“People used to joke about us being able to build something from nothing because we were on a shoestring budget,” Pidcoe notes. “When we couldn’t go out and buy the $20,000 device, we’d build our own for $3,000.”
While Pidcoe enjoyed the work, he tended to get antsy when he stayed in any job for too long. He started making plans to apply to medical school, thinking it would be helpful to diversify his bioengineering training with clinical studies. But fate intervened in the form of Jules Rothstein, then-chair of the Department of Physical Therapy, who convinced Pidcoe that he could pursue all the clinical courses he needed right there at UIC.
Pidcoe’s days soon centered on collaborative research in the Knecht lab, classes in the PT program and hands-on clinical work. Most students did three rotations of clinical work, but Pidcoe managed to do six.
“The PT staff was really great at accommodating my requests,” Pidcoe recalls. “I know it wasn’t easy to find all these different clinics to place me in.”
Pidcoe had taken many courses in anatomy, biology and kinesiology by that point, but the clinical rotations brought the textbook diagrams and classroom lectures to life. His stint at the Rehabilitation Institute of Chicago was particularly inspiring for the way it illuminated the intersections between bioengineering and rehabilitative physical therapy, paving the way for his current passion.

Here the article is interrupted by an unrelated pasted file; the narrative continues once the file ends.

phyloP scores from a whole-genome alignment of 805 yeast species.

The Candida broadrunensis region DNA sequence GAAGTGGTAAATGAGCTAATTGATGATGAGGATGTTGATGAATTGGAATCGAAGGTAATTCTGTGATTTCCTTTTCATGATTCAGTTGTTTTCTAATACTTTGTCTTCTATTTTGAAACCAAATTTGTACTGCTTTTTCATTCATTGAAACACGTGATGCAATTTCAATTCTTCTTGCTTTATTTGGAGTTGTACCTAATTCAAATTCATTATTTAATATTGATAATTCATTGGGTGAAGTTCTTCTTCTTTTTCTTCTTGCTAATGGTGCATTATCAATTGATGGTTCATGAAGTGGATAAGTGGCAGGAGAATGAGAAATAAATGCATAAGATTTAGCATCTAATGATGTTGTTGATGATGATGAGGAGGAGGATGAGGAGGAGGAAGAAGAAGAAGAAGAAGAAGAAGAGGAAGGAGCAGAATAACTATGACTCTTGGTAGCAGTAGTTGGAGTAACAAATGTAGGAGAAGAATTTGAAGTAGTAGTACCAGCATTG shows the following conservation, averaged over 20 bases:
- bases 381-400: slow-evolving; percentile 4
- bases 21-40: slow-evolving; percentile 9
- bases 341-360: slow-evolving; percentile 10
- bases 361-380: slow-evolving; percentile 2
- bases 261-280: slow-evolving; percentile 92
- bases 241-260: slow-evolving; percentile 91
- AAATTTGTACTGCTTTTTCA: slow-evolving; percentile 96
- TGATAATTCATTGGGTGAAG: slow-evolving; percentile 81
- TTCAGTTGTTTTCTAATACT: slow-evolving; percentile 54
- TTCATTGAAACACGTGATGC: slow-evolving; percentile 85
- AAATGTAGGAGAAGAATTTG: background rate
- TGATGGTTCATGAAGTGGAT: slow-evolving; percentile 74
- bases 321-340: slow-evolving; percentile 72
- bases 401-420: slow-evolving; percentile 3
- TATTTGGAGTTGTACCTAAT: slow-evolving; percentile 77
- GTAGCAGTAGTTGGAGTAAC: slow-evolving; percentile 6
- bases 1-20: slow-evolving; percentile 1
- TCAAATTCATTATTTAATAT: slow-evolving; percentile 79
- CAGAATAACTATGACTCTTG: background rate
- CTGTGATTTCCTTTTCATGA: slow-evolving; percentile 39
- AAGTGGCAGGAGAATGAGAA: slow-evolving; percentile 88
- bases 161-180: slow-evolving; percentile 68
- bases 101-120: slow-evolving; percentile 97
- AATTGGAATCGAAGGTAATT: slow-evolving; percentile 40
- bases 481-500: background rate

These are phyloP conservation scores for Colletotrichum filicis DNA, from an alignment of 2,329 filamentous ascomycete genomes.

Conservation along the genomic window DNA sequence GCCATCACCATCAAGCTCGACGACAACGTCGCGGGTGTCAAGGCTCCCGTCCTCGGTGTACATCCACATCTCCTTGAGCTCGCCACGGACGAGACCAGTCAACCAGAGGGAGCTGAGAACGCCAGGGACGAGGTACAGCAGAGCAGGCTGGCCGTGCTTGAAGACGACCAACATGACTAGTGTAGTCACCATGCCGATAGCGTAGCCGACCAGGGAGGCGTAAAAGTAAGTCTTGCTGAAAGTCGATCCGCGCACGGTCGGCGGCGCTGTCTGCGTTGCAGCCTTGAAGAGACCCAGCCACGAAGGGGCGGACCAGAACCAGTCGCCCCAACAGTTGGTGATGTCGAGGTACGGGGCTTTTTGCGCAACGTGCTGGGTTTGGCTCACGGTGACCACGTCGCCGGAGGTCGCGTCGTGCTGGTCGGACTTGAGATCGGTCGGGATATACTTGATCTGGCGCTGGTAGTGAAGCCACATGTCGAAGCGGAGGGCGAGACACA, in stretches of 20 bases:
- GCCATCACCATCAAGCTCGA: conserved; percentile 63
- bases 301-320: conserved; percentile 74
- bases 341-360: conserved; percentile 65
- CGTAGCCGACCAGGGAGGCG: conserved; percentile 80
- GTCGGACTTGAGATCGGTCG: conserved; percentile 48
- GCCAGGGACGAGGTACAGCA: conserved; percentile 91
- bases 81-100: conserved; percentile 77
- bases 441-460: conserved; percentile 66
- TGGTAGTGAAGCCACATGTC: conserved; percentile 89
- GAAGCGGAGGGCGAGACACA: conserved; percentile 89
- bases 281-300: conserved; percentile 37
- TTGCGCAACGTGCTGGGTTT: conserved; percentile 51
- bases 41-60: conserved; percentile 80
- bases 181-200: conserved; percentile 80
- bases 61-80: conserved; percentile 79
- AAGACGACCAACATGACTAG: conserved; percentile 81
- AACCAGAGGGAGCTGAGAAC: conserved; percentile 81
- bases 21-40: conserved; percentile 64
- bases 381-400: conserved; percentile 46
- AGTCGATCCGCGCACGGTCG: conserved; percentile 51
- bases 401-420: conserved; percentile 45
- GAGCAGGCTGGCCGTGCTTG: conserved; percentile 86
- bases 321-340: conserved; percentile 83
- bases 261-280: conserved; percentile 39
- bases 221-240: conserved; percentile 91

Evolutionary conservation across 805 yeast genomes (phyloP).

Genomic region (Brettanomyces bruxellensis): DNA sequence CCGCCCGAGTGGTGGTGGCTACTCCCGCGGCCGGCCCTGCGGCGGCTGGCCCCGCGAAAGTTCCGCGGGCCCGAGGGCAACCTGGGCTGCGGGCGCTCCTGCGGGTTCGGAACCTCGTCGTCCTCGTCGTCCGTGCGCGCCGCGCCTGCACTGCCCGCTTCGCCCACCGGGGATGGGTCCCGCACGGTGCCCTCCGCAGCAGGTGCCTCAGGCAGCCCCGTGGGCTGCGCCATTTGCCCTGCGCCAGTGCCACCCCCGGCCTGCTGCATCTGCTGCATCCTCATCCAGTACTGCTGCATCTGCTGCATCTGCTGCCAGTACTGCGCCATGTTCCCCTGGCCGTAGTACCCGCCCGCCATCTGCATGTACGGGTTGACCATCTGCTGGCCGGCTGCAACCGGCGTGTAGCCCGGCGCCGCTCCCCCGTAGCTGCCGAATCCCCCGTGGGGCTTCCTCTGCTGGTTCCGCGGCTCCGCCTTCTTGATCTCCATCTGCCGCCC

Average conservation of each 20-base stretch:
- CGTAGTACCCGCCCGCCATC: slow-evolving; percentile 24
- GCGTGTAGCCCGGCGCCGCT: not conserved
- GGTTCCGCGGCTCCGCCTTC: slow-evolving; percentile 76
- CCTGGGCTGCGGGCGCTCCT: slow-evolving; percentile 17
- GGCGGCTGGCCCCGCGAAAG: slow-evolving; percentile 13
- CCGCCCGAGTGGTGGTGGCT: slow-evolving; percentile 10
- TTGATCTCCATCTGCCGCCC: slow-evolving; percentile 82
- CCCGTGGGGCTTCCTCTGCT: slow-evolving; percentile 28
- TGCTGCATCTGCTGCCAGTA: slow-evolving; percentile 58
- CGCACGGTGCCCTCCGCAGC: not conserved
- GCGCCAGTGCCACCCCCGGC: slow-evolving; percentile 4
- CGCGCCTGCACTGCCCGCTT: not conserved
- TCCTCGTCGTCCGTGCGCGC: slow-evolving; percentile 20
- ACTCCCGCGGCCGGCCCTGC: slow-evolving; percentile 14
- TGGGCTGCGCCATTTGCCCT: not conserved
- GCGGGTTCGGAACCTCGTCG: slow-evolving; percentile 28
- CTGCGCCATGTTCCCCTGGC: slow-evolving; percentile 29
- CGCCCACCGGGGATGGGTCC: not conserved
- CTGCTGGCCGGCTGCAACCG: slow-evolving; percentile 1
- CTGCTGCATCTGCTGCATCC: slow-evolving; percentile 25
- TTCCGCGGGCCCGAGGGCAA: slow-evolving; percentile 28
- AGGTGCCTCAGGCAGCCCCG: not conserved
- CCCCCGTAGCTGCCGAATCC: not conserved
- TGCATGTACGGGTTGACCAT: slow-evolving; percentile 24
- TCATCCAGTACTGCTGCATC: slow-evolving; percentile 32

Today, he thinks of his overlapping interests as a giant 3-D Venn diagram. “I have information clouds in engineering, clinical medicine and physical therapy, and life experience,” Pidcoe explains. “Where the clouds intersect, that’s where you get the innovation and creativity.”
The SIPPC’s future
Those intersections also incorporate evolving technology. The SIPPC is now on its fourth iteration, and the design is “smaller, lighter and more useful,” Pidcoe says, in part due to technological innovations of the past few years. Pidcoe uses a laser cutter and 3-D printer to make each component.
“Not only does it cost less to make, but it has become really high-tech,” Pidcoe notes. He explains that the controller running the different modes can determine which system is working best for the child. “That’s useful data. It tells us how kids are evolving and which system they’re actually relying on.”
For example, if a physical therapist wants a child to work on a certain type of leg movement, the SIPPC can be programmed so it won’t move unless that movement is made.
Pidcoe receives calls every week from parents eager to purchase the SIPPC, and while it’s not available just yet, he’s optimistic about the its commercial viability. “The goal is that it will not only allow kids to get better on it, but also, that researchers will be able to do more work with it,” Pidcoe says. “We’re getting close.”
This article was adapted and edited with permission from Virginia Commonwealth University Public Affairs.